Microsoft promised big things when it announced Edge would be moving to the Chromium engine, and at Build 2019 it’s delivering on that. The company’s annual developer event has seen new privacy and usability tools added to Edge, including the ability to bring legacy web-apps into an Edge tab.
Until now, browser life on Windows 10 for those on the developer preview has been a tale of two apps. Microsoft Edge is clearly the more up-to-date one, now based on Chromium. Although the new Edge hasn’t shipped to mass-market consumers yet, the preview has already met with rave reviews among those eager to try pre-release software on their PC.
At the same time, though, some people still need Internet Explorer, at least occasionally. Whether that’s to load up a legacy web-app or service, or because an enterprise server simply won’t accept anything else, it drags you out of Edge and into the older app. With the new Internet Explorer mode, though, that’s no longer the case.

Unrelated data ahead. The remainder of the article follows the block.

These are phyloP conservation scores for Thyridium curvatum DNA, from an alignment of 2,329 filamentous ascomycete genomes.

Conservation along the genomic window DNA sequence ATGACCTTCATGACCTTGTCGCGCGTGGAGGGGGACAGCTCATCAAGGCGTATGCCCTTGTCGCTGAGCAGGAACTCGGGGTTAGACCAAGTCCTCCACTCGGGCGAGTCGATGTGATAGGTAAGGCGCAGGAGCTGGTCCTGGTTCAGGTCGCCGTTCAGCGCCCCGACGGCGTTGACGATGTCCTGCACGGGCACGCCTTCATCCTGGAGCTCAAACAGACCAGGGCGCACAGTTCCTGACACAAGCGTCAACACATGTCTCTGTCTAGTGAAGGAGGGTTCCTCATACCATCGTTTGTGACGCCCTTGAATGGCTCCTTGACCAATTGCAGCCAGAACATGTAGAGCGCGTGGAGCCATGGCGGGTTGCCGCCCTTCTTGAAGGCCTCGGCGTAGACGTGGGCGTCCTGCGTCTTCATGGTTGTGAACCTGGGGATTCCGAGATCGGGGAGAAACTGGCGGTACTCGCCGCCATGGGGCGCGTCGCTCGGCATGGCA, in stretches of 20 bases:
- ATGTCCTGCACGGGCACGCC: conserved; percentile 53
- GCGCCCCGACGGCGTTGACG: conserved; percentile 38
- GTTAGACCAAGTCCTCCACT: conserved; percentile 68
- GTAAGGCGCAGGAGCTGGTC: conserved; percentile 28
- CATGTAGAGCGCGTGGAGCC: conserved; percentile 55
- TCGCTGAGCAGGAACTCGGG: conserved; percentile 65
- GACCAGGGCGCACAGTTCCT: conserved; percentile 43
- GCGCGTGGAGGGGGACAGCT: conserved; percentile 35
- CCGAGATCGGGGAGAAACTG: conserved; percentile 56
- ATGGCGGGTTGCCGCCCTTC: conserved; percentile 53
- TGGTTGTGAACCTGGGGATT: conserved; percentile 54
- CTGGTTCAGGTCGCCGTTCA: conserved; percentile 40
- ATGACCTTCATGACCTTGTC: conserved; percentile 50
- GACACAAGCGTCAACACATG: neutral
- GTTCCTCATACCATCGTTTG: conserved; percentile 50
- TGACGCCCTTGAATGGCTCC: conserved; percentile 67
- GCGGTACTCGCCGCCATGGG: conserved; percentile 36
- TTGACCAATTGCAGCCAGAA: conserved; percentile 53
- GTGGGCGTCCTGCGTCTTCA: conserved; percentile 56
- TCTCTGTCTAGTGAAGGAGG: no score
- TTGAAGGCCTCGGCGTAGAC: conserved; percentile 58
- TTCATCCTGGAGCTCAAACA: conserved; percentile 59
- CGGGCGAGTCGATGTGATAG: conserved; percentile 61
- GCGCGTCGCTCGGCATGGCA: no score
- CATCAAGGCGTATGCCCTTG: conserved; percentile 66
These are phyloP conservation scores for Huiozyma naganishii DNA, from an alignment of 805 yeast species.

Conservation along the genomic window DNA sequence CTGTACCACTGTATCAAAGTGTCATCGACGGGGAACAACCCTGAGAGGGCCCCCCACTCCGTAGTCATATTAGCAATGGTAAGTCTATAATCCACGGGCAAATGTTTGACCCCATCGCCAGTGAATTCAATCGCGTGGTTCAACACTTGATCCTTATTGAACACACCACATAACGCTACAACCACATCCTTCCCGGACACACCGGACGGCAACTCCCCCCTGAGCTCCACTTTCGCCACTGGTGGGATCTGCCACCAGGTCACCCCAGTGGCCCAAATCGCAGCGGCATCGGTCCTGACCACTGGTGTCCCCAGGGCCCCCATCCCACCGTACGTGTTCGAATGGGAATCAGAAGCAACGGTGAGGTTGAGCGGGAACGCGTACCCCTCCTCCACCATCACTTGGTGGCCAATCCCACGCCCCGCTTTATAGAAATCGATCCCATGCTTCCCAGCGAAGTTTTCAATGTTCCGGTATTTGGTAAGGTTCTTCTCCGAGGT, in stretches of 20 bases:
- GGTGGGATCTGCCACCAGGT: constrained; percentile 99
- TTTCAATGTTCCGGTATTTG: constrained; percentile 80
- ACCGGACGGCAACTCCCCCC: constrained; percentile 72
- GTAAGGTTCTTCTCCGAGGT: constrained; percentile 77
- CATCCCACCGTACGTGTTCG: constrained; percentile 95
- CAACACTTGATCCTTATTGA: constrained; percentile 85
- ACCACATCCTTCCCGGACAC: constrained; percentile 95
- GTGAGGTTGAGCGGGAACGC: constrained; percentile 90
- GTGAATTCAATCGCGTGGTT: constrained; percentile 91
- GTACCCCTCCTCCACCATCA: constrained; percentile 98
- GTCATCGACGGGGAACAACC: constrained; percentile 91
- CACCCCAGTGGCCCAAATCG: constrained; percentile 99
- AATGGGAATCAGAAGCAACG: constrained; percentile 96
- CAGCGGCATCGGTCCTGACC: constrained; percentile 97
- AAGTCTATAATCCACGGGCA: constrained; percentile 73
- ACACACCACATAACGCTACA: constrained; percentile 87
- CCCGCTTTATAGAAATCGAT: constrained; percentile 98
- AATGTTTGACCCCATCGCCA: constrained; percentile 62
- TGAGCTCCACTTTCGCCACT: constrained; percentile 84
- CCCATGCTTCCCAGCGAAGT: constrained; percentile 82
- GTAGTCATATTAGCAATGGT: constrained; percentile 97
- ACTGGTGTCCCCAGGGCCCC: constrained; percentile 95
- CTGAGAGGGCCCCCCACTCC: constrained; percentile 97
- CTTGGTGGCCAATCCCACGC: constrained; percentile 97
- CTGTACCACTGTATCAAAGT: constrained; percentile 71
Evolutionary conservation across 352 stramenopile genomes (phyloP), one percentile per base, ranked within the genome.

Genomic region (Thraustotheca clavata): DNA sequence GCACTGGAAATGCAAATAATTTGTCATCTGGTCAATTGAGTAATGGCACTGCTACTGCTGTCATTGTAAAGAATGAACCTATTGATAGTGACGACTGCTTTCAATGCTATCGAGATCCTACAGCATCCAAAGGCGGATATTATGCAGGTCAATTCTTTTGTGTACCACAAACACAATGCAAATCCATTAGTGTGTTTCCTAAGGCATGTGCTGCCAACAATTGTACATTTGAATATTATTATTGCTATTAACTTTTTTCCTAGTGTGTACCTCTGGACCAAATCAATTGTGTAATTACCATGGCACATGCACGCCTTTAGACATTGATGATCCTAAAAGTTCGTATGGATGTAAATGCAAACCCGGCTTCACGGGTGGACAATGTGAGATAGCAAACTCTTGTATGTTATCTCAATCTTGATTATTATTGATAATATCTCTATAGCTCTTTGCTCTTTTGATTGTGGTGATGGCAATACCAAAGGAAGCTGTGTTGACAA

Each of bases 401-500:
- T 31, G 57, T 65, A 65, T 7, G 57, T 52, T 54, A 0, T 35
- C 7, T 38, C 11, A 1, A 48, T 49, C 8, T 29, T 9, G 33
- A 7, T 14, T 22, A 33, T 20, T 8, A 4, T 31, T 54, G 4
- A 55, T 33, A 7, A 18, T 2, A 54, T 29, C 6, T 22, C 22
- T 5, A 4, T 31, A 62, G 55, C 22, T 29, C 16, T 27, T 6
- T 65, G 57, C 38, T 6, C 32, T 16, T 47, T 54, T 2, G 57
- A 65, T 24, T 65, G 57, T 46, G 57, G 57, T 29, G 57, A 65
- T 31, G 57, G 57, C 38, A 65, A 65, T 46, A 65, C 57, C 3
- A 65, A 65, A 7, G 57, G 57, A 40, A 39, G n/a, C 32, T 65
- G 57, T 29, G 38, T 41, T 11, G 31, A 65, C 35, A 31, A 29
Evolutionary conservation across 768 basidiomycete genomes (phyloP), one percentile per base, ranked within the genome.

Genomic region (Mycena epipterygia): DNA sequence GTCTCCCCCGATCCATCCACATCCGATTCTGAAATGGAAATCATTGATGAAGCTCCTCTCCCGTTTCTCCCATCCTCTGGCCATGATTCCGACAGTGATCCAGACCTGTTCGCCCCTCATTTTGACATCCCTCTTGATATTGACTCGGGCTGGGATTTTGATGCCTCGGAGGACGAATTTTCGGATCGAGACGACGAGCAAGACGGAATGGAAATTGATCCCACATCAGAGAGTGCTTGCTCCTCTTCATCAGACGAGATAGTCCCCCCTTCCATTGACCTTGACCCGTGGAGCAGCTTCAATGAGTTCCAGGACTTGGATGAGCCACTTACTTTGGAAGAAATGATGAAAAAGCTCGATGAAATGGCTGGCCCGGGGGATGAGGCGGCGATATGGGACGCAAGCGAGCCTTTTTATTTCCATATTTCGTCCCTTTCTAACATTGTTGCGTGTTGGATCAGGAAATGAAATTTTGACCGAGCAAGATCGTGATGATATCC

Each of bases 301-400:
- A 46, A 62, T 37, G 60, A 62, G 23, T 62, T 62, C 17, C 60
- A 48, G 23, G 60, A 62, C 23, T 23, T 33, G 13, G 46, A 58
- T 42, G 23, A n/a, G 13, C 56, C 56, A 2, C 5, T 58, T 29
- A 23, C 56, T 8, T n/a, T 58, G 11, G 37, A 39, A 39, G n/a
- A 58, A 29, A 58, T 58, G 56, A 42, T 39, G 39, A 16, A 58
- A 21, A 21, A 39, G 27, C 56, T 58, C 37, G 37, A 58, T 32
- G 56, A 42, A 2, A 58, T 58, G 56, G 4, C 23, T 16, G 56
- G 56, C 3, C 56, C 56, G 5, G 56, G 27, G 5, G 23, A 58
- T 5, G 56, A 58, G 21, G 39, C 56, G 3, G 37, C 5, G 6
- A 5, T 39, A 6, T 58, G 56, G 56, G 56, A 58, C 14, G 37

As the name suggests, it’s effectively Internet Explorer, only in Edge. In fact you can load a new Edge tab with Internet Explorer, and then use that legacy software alongside the new browser. According to Microsoft’s research, more than 60-percent of businesses end up using multiple browsers, because of issues like compatibility with old services.
It’s not the only big change to Microsoft Edge. There are now three levels of privacy in the browser: Unrestricted, Balanced, and Strict. Each has its own settings for things like third-party web tracking, among other settings.
Finally, there are Collections. More than just a folder of bookmarks, these are complete sets of notes and more, with full Office integration. Collections can be shared and exported, too, each a virtual scrapbook whether for school or an online shopping trip.
The other big improvement is focused on developers more than users. With Chromium at its heart, extension-makers had been curious to see just how friendly the new Edge would be to their add-ons and widgets. Now, Microsoft says, those Chromium-compatible websites and extensions will be equally compatible with Edge, without extra work required.
The new features will roll out later in the year, closer to the full release of the new Microsoft Edge, the company says. Those in the Edge Insider preview will be able to get a taste of it earlier, however.